This week Hayder Kamal interviews an activist for women’s rights who discusses her work improving women’s knowledge of their rights. During 2004 and 2005 she worked to encourage women to vote and understand the constitution and the importance of voting and being involved in political life. She, like many members of civil society, reports being targeted repeatedly and nearly killed for her work. Today she is working secretly and her organization continues, but less publicly than before. This has become a necessity with the continuing presence of dire threats to women. The spread of democracy in Iraq has so far assisted the rise of Islamist groups, and has greatly hindered the progression of women’s rights.

Iraq looking at oil surplus, big profits

Iraq is looking at a potential boon in oil revenue this year, as the U.S. spends some $153 million a month in the country on fuel alone. But U.S. officials say it will take some time before Baghdad builds the capacity to manage the revenue. The money isn't "just sitting in banks trying to get somebody rich on interest income," said Adm. William Fallon, who recently stepped down as the top U.S. military commander in the Middle East. "It's because they're in a holding position now until they can figure out how to effectively disburse these moneys."

US forces block relief convoy to Sadr

The Iraqi Red Crescent Society has complained the US forces prevented its relief convoy from getting into Baghdad's Sadr City. A Red Crescent official, Ammar Khalid Saied, said his convoy tried to deliver food, medical supplies and water to Sadr City but could not get permission from the US to enter the area. "The US army don't give me permission to take the food to Sadr city to give them assistance or medical (aid) and water and food," Saied told AP.

Youth leave, imported crops invade villages

“Like many villages in northern Iraq, Qasri began relying on imported crops after the new generation sought less difficult jobs in town,” Hussein, a villager, said, offering a pleasant-smelling herb. “We are left with this herb that naturally grows in our village.” Qasri is located at the foot of Mount Helkurd in Kurdistan region. It enjoys fertile land and abundant water but it lacks something important. “Agriculture is no longer a core activity for the population because the youth, as is the case with most villages in Kurdistan region, left to the city in search of clean jobs,” Hussein explained to Aswat al-Iraq - Voices of Iraq - (VOI). The 40 year- old villager noted, “We are unable to meet our needs from cultivation and we started to rely on imported crops.”


Politicians Resist Honour Crimes Reform

The country’s powerful Islamic parties and leaders are resisting reform of a law that sanctions lenient punishments for those found guilty of so-called honour killings. Article 111 of the Iraqi penal code - passed in 1969 - allows a lesser punishment for the killing of women if the male defendants are found to have had “honourable motives”. Under the law, a man can receive a maximum of three years in prison if he immediately kills or disables his wife or girlfriend after witnessing her engaging in a sexual act with another man. This sentencing also applies if the defendant immediately kills or disables the other man. In most cases, the sentence is commuted if the defendant has no criminal background. Acting minister of state for women’s affairs Narmin Othman is leading a campaign to change the Ba’ath-era law.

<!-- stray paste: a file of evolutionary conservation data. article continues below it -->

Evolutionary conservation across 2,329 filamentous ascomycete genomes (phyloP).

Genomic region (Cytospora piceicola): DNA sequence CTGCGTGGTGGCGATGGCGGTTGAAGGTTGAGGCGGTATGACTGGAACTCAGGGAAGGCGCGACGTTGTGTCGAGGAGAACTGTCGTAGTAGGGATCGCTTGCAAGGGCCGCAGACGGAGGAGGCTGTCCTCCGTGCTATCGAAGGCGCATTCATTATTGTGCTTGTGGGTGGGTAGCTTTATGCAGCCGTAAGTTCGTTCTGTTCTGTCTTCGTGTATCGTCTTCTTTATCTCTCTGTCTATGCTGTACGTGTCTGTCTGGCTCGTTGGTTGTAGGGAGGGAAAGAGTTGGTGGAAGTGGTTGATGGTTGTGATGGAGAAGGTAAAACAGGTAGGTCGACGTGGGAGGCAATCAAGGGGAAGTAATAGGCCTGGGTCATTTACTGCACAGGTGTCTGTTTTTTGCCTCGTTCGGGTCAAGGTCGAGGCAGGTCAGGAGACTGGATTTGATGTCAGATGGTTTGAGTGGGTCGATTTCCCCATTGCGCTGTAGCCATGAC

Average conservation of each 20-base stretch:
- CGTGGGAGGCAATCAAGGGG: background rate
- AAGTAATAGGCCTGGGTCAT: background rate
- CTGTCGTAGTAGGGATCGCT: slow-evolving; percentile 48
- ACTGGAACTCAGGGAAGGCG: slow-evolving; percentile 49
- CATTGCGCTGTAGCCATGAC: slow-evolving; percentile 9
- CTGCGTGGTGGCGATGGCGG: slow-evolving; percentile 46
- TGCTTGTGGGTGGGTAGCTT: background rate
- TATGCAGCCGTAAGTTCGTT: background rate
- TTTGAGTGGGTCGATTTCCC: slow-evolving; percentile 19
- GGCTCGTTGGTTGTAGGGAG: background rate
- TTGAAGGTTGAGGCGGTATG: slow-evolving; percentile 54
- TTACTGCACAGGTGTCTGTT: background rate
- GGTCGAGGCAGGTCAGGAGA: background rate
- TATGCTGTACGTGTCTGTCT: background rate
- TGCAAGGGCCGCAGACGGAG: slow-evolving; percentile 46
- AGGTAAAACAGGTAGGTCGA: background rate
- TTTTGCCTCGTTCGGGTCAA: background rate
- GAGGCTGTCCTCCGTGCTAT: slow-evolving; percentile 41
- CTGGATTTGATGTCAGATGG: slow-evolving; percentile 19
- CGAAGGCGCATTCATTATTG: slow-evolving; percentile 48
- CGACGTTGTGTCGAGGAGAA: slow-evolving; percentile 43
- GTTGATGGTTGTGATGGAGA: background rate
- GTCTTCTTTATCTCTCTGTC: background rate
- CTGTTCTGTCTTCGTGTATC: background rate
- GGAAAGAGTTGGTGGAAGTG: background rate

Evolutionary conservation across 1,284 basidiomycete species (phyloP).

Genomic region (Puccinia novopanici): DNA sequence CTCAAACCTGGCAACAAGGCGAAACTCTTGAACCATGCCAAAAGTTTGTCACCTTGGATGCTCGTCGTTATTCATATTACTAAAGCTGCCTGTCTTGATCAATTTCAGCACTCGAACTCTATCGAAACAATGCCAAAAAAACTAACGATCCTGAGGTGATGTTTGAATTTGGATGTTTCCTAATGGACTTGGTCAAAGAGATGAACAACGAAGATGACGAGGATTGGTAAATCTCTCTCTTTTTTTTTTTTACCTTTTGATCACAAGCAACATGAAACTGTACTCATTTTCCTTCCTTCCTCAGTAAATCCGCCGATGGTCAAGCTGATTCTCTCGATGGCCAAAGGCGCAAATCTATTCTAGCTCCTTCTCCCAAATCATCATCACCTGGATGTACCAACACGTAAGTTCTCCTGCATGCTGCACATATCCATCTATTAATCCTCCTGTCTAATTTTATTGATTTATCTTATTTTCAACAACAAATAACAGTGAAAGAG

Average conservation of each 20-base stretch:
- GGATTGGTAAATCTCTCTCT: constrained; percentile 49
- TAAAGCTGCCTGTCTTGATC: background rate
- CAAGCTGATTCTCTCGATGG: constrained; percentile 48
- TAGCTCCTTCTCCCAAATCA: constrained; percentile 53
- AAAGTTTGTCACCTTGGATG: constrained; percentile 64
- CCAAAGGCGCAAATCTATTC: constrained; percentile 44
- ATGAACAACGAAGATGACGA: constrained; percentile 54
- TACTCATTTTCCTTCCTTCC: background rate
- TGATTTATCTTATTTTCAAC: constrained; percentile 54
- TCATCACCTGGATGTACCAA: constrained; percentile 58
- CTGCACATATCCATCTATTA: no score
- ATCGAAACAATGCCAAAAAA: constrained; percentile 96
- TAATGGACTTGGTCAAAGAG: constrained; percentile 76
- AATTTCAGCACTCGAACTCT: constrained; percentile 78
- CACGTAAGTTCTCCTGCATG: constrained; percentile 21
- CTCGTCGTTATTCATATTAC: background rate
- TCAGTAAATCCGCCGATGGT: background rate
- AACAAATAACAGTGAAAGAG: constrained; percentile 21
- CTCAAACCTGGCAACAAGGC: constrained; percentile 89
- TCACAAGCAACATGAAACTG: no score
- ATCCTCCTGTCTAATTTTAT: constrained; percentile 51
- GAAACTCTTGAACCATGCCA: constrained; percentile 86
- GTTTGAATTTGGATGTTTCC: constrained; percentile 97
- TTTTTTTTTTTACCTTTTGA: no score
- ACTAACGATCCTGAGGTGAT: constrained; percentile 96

Iraqi forces enter Shia stronghold

Iraqi government forces entered a Shia militant stronghold in the southern city of Basra today, which has been rocked by fierce internecine clashes in recent weeks. The move against the Mahdi army, the militia supporting the Shia cleric Moqtada al-Sadr, comes a day after the Iraqi prime minister, Nouri al-Maliki, returned to Baghdad after spending a week in Basra overseeing a crackdown against Shia militants.

Al-Sadr stronghold brims with confidence

Black banners announcing the deaths of Mahdi Army fighters plaster the streets. Scores of Shiite militiamen gather at the funeral of a fallen comrade as a U.S. helicopter gunship hovers above. The Baghdad district of Sadr City bears the scars of recent fighting, but those loyal to Muqtada al-Sadr are showing a renewed confidence after his Madhi Army militiamen rose up against an Iraqi government crackdown last week in the southern city of Basra. Both sides claimed successes: Prime Minister Nouri al-Maliki says that Iraqi forces have broken control of Shiite gangs in Basra, and the supporters of the radical cleric al-Sadr boast that they humbled the government's plans to take full control of the city. But in Sadr City — the main Baghdad stronghold for the Mahdi Army — there was little regard for the government assertions. Such bravado could lead al-Sadr and his backers to take even bolder steps to leverage concessions from Iraq's U.S.-backed leadership.

From Juan Cole’s blog: